Motorola Razr Plus teardown reveals unusual internals, UTG glass and possible explanation for durability fail
Those who buy the Motorola Razr Plus (or Razr 40 Ultra for some markets) might be advised to avoid sitting on their new ~US$1,000 foldable device at all costs, as JerryRigEverything host Zach Nelson discovered to his surprise in the process of testing the flagship to its eventual partial destruction.
Main displays are often seen as particularly susceptible to damage when it comes to foldable smartphones - however, surprisingly, it was the Razr Plus' cover display that failed to stay intact during the YouTube onslaught - which, as it is still the largest and possibly best-optimized of 2023 so far, is a shame.
This, as Nelson has just discovered in a subsequent teardown video, might be due to a small amount of open space between one of the Razr Plus' dual batteries and its doomed secondary screen from the inside; Motorola's reason for not simply making the battery bigger is presumably best known to itself.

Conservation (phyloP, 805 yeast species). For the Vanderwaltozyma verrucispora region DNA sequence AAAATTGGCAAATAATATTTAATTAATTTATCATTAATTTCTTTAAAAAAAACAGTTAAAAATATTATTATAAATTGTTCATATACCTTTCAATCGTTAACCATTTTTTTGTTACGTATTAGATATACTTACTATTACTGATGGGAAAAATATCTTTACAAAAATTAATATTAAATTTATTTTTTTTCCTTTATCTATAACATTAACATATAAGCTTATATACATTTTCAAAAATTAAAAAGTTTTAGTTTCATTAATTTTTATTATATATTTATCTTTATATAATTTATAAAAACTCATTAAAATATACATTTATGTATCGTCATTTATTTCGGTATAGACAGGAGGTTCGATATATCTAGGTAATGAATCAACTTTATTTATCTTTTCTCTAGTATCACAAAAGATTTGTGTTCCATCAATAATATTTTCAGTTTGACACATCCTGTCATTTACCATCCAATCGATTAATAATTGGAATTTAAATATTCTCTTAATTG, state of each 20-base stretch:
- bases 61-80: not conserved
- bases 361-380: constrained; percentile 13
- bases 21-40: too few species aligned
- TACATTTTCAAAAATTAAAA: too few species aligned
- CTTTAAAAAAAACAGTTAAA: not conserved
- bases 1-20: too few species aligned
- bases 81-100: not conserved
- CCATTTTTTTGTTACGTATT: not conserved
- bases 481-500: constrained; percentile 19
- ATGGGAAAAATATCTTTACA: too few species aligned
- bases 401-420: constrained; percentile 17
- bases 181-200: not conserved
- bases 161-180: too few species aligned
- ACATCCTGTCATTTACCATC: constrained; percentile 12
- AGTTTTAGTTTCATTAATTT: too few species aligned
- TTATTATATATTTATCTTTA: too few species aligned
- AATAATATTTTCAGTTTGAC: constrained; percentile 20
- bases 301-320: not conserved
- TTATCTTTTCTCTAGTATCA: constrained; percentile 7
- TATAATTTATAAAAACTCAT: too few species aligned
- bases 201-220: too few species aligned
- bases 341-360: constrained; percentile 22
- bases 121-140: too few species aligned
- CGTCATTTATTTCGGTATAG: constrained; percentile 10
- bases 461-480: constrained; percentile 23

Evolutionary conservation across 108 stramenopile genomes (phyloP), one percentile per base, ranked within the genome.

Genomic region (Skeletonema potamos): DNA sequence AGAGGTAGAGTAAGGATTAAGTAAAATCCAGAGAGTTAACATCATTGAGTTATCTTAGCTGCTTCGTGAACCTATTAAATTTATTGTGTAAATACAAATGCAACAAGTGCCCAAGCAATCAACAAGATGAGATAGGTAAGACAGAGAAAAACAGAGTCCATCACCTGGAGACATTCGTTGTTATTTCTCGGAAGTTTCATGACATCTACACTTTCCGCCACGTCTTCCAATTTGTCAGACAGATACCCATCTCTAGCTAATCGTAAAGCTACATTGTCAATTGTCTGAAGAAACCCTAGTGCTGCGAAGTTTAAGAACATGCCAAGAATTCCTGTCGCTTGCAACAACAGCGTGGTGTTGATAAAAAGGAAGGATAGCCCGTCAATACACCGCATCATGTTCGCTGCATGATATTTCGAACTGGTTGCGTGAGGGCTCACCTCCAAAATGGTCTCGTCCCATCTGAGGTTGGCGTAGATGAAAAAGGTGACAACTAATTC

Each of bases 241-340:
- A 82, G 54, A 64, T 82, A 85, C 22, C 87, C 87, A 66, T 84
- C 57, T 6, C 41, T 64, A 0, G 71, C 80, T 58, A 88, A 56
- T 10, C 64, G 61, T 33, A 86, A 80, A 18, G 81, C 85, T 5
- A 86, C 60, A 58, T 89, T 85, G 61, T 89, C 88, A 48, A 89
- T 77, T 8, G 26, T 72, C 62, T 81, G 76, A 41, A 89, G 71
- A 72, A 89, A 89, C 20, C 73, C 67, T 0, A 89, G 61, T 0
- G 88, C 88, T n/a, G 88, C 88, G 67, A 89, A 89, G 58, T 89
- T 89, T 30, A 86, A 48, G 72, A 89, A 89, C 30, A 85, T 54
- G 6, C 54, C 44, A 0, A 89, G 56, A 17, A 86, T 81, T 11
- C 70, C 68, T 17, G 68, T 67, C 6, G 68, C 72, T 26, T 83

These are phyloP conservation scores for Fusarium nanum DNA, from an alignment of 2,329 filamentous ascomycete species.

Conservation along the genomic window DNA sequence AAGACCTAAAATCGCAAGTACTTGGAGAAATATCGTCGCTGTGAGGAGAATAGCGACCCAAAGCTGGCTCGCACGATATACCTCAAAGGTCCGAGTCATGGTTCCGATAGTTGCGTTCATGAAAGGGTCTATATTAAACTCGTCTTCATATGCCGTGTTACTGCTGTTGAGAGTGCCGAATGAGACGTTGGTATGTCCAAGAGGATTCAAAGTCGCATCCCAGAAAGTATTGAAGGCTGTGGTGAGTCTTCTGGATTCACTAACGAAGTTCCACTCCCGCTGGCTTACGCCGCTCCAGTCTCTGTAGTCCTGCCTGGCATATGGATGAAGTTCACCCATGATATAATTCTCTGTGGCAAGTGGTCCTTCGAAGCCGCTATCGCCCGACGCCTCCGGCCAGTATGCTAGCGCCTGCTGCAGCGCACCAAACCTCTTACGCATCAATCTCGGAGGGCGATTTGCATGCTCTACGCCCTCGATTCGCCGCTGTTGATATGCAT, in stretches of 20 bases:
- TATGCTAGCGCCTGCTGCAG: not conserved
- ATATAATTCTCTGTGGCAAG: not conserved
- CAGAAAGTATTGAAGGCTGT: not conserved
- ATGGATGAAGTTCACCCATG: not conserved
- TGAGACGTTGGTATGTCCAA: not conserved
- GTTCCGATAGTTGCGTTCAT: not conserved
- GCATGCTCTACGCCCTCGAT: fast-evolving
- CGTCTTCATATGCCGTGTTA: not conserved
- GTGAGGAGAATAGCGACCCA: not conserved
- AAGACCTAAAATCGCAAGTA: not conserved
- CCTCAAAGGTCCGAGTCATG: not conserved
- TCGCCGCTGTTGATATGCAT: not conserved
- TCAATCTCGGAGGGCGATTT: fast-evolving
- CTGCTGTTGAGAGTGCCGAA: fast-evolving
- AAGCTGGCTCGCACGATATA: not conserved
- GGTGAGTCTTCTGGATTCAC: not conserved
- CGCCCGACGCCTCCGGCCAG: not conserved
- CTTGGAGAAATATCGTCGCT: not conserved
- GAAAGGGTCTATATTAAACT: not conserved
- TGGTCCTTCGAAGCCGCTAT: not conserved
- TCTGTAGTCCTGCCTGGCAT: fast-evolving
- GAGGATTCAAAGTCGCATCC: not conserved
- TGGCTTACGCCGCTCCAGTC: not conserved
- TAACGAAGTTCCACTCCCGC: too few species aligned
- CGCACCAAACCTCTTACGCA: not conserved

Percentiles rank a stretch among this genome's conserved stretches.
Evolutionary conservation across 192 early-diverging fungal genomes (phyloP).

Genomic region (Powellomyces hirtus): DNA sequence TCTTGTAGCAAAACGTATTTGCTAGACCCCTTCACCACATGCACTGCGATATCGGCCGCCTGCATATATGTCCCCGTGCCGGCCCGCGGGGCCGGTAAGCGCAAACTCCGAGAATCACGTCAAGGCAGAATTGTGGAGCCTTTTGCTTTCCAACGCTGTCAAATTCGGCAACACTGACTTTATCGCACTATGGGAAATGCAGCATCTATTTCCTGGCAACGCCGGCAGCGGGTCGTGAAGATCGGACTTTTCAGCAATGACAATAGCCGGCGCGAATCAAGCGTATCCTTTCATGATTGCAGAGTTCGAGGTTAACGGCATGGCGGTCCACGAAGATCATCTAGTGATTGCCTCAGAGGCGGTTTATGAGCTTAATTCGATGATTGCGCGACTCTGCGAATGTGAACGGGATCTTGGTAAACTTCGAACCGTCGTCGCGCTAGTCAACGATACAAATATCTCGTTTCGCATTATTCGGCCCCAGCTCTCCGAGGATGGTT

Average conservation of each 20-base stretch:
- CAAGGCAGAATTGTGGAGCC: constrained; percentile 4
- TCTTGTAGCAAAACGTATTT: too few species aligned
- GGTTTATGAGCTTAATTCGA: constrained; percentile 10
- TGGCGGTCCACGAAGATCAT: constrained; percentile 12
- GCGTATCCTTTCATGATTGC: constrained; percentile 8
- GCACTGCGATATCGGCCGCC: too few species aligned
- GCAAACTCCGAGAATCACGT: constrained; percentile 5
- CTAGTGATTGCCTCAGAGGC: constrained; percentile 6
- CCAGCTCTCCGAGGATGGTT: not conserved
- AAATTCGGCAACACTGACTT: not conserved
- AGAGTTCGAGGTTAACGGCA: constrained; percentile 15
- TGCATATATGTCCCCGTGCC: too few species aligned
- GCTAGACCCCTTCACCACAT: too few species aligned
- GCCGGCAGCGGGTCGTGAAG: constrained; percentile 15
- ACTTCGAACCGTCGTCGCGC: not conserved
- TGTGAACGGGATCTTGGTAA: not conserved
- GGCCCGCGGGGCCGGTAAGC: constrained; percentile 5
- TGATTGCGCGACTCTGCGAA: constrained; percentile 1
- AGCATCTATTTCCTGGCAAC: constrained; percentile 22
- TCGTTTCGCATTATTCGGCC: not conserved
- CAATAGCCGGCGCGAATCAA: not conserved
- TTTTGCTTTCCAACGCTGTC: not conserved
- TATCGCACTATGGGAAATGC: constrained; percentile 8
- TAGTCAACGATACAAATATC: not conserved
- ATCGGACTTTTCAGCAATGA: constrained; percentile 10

Nevertheless, the Razr Plus' teardown yielded some more encouraging design-related Easter eggs, a holographic finish for its PCB material and atypically thin (possibly space-saving), golden ribbon cables included. Then again, procedures such as independent battery or display replacements might prove difficult, thanks to a lack of pull-tabs and potentially fragile ultra-thin glass (or UTG) included.
Finally, the Razr Plus was found to have a hinge design "suspiciously" similar to that of the Galaxy Z Flip4 (albeit perhaps with reduced ingress-protection in real-world testing), prompting Nelson to propose that Samsung's apparent openness with its foldable technology is in fact a ploy to sell more flexible OLED to more OEMs.